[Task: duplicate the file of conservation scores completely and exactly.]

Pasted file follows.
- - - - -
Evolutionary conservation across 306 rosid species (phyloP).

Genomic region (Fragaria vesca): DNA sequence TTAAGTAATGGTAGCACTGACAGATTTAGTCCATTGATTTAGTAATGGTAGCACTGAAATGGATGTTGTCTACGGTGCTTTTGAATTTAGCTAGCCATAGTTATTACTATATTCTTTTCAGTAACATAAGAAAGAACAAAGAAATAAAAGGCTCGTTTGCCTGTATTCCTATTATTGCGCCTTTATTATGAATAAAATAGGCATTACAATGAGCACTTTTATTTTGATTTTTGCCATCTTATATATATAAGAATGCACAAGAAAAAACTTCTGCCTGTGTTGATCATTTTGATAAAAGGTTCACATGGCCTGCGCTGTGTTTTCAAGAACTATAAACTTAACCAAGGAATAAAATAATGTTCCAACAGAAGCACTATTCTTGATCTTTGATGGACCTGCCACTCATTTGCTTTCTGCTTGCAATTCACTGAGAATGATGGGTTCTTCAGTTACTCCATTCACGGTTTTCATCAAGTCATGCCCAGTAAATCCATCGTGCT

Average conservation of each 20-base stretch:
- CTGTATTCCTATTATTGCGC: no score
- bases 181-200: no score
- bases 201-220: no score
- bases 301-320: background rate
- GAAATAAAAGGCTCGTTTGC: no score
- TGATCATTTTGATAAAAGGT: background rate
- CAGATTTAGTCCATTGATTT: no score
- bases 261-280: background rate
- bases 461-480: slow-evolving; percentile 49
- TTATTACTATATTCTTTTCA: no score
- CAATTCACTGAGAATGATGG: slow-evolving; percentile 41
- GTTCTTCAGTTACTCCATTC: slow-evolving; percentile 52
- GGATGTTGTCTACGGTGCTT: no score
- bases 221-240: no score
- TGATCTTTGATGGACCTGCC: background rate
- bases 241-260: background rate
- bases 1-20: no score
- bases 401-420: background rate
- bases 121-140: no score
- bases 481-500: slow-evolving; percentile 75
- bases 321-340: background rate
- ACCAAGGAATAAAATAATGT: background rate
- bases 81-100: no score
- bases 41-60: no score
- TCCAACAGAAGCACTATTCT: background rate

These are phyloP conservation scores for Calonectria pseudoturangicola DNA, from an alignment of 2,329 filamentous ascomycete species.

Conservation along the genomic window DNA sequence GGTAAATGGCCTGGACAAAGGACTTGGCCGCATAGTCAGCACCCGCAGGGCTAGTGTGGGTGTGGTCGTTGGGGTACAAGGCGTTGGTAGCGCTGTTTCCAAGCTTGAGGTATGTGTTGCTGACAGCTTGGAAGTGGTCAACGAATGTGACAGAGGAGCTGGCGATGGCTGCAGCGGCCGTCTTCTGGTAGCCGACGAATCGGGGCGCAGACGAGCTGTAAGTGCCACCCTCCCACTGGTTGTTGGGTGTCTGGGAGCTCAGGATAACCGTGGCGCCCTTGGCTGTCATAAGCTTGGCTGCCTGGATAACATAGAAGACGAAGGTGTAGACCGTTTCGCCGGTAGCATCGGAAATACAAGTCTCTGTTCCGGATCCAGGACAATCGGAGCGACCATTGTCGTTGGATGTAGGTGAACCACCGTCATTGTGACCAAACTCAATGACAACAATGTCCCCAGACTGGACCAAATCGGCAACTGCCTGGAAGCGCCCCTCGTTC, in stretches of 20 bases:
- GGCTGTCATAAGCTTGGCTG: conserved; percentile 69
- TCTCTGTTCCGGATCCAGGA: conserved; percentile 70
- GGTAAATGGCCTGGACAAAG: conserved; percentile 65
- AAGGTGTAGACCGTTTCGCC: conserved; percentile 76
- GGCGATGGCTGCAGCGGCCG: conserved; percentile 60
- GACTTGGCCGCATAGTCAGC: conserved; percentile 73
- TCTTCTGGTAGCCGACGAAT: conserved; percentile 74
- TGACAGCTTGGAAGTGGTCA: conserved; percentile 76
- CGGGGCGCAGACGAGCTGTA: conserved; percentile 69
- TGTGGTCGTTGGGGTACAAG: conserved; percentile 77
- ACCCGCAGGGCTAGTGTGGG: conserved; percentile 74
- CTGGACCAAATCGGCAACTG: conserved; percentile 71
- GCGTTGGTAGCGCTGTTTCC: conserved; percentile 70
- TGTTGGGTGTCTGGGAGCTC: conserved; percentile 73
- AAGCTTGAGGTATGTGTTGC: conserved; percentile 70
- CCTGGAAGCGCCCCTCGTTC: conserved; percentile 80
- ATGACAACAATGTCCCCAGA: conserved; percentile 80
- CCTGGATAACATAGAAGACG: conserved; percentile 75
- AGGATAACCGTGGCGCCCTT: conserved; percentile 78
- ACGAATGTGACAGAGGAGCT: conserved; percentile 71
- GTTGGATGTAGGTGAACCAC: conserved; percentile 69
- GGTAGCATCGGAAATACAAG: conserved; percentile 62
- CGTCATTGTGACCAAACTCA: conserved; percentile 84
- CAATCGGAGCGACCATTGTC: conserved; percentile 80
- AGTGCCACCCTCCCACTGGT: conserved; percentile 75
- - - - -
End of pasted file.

Evolutionary conservation across 306 rosid species (phyloP).

Genomic region (Fragaria vesca): DNA sequence TTAAGTAATGGTAGCACTGACAGATTTAGTCCATTGATTTAGTAATGGTAGCACTGAAATGGATGTTGTCTACGGTGCTTTTGAATTTAGCTAGCCATAGTTATTACTATATTCTTTTCAGTAACATAAGAAAGAACAAAGAAATAAAAGGCTCGTTTGCCTGTATTCCTATTATTGCGCCTTTATTATGAATAAAATAGGCATTACAATGAGCACTTTTATTTTGATTTTTGCCATCTTATATATATAAGAATGCACAAGAAAAAACTTCTGCCTGTGTTGATCATTTTGATAAAAGGTTCACATGGCCTGCGCTGTGTTTTCAAGAACTATAAACTTAACCAAGGAATAAAATAATGTTCCAACAGAAGCACTATTCTTGATCTTTGATGGACCTGCCACTCATTTGCTTTCTGCTTGCAATTCACTGAGAATGATGGGTTCTTCAGTTACTCCATTCACGGTTTTCATCAAGTCATGCCCAGTAAATCCATCGTGCT

Average conservation of each 20-base stretch:
- CTGTATTCCTATTATTGCGC: no score
- bases 181-200: no score
- bases 201-220: no score
- bases 301-320: background rate
- GAAATAAAAGGCTCGTTTGC: no score
- TGATCATTTTGATAAAAGGT: background rate
- CAGATTTAGTCCATTGATTT: no score
- bases 261-280: background rate
- bases 461-480: slow-evolving; percentile 49
- TTATTACTATATTCTTTTCA: no score
- CAATTCACTGAGAATGATGG: slow-evolving; percentile 41
- GTTCTTCAGTTACTCCATTC: slow-evolving; percentile 52
- GGATGTTGTCTACGGTGCTT: no score
- bases 221-240: no score
- TGATCTTTGATGGACCTGCC: background rate
- bases 241-260: background rate
- bases 1-20: no score
- bases 401-420: background rate
- bases 121-140: no score
- bases 481-500: slow-evolving; percentile 75
- bases 321-340: background rate
- ACCAAGGAATAAAATAATGT: background rate
- bases 81-100: no score
- bases 41-60: no score
- TCCAACAGAAGCACTATTCT: background rate

These are phyloP conservation scores for Calonectria pseudoturangicola DNA, from an alignment of 2,329 filamentous ascomycete species.

Conservation along the genomic window DNA sequence GGTAAATGGCCTGGACAAAGGACTTGGCCGCATAGTCAGCACCCGCAGGGCTAGTGTGGGTGTGGTCGTTGGGGTACAAGGCGTTGGTAGCGCTGTTTCCAAGCTTGAGGTATGTGTTGCTGACAGCTTGGAAGTGGTCAACGAATGTGACAGAGGAGCTGGCGATGGCTGCAGCGGCCGTCTTCTGGTAGCCGACGAATCGGGGCGCAGACGAGCTGTAAGTGCCACCCTCCCACTGGTTGTTGGGTGTCTGGGAGCTCAGGATAACCGTGGCGCCCTTGGCTGTCATAAGCTTGGCTGCCTGGATAACATAGAAGACGAAGGTGTAGACCGTTTCGCCGGTAGCATCGGAAATACAAGTCTCTGTTCCGGATCCAGGACAATCGGAGCGACCATTGTCGTTGGATGTAGGTGAACCACCGTCATTGTGACCAAACTCAATGACAACAATGTCCCCAGACTGGACCAAATCGGCAACTGCCTGGAAGCGCCCCTCGTTC, in stretches of 20 bases:
- GGCTGTCATAAGCTTGGCTG: conserved; percentile 69
- TCTCTGTTCCGGATCCAGGA: conserved; percentile 70
- GGTAAATGGCCTGGACAAAG: conserved; percentile 65
- AAGGTGTAGACCGTTTCGCC: conserved; percentile 76
- GGCGATGGCTGCAGCGGCCG: conserved; percentile 60
- GACTTGGCCGCATAGTCAGC: conserved; percentile 73
- TCTTCTGGTAGCCGACGAAT: conserved; percentile 74
- TGACAGCTTGGAAGTGGTCA: conserved; percentile 76
- CGGGGCGCAGACGAGCTGTA: conserved; percentile 69
- TGTGGTCGTTGGGGTACAAG: conserved; percentile 77
- ACCCGCAGGGCTAGTGTGGG: conserved; percentile 74
- CTGGACCAAATCGGCAACTG: conserved; percentile 71
- GCGTTGGTAGCGCTGTTTCC: conserved; percentile 70
- TGTTGGGTGTCTGGGAGCTC: conserved; percentile 73
- AAGCTTGAGGTATGTGTTGC: conserved; percentile 70
- CCTGGAAGCGCCCCTCGTTC: conserved; percentile 80
- ATGACAACAATGTCCCCAGA: conserved; percentile 80
- CCTGGATAACATAGAAGACG: conserved; percentile 75
- AGGATAACCGTGGCGCCCTT: conserved; percentile 78
- ACGAATGTGACAGAGGAGCT: conserved; percentile 71
- GTTGGATGTAGGTGAACCAC: conserved; percentile 69
- GGTAGCATCGGAAATACAAG: conserved; percentile 62
- CGTCATTGTGACCAAACTCA: conserved; percentile 84
- CAATCGGAGCGACCATTGTC: conserved; percentile 80
- AGTGCCACCCTCCCACTGGT: conserved; percentile 75